The operation of the invention illustrated in Figure 1 is as follows: When it is desired to determine the number of wave signal receivers tuned to station A, for example, the transmitted carrier power changer 18 of station A is actuated to cause a momentary change in the power of the transmitter 16 in station A so as to change the signal strength radiated by the antenna 20. Due to the phenomenon hereinbefore described, the wave signal receivers 24 to 32 which are tuned to station A at the time the signal strength is sufliciently changed will experience a corresponding uniform change in power consumption. By means of the current transformer 48 placed across the distribution and feed lines 50 and 38, the total change in power consumption of the link or web of homes serviced by the substation 40 will be measured as a voltage indication by the current transformer 48. This indication will by means of the line 54, transformer 52, and line 56 be transmitted to the rectifying and summing device 66. Concurrently, other indications will be transmitted to the rectifying and summing device 66 from other similar substations serving homes in the signal receiving area of station A by the line 62 and 64, By means of the zero suppression calibration and scale change device 72 and the amplifier 70, a voltage indication variation proportional to the total number of Wave signal receivers tuned to station A at the time the signal strength is changed will be marked on an expanded calibrated scale on the recorder 7 8. Simultaneously therewith, by means of the monitor reeciver 8t} and the marker pen amplifier 92, an indication will register via the line 96 on the recorder 78 to indicate on the recorder the precise time at which the strength of the transmitted signal from station A was changed, which indication will correspond to the indication marked on the recorder 78 through the line 76 whereby an operator may readily determine that the indication inscribed on the recorder 78 through the line 76 was due to the change in power consumption of the wave signal receivers tuned to station A and not due to any other variation in power consumption from other causes.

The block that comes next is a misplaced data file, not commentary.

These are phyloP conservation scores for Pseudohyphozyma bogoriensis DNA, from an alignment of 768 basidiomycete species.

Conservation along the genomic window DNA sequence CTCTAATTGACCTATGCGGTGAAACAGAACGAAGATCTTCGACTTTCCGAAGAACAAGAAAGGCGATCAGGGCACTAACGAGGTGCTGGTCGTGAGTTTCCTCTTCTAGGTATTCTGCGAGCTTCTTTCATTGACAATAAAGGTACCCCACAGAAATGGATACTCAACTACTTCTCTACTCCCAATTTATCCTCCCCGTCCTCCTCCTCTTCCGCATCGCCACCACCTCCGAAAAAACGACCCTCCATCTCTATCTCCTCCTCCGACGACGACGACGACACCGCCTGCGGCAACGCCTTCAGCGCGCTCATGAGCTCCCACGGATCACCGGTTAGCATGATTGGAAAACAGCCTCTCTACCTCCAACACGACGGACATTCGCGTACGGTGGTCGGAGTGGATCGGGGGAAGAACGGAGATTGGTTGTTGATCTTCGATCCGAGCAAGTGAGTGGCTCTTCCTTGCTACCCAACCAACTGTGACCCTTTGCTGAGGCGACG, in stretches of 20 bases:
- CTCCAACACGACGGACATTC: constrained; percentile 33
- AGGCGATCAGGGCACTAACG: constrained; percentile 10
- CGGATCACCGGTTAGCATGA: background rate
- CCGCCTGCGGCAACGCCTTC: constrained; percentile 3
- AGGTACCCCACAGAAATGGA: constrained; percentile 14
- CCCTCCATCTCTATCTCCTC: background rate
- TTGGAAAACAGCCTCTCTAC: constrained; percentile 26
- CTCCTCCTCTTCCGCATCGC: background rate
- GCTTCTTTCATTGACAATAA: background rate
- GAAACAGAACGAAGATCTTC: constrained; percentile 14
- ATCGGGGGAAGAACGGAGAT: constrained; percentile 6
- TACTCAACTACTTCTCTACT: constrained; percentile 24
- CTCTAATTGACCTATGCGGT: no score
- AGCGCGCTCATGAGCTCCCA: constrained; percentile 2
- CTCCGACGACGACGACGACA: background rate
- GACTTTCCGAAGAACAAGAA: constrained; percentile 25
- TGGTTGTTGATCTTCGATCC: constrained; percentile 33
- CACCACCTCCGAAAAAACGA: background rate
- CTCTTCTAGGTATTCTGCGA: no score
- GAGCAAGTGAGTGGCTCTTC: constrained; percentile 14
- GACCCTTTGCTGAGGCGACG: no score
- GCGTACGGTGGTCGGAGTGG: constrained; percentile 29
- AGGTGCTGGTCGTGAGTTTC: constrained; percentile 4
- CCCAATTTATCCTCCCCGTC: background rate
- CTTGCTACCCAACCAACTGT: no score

In like manner when the transmitted signal strength of station B is changed the change will be registered via the line 76 on the recorder 78 and the monitor 84 and marker pen amplifier 94 will via the line 98 mark the recorder 78 to indicate to the operator that the change marked on the recorder 78 by the line 76 was due to a change in signal strength of station B.
Figure 2 illustrates a network or national operation utilizing the method and apparatus of my invention. In that figure the block 100 indicates the network origination point, and the line 102 indicates the means for transmitting the program originating at 100 to the local stations indicated at 104, 106 and 108. As will be obvious, the line 102 may indicate either a micro-wave transmission system or a coaxial cable transmission system.
Station 106 is similar to the stations 10 and 12 as described in connection with Figure l and includes the conventional station control apparatus 114, a transmitter 116 and a transmitter carrier power changer 118, the transmitter 116 including the signal radiating antenna 120.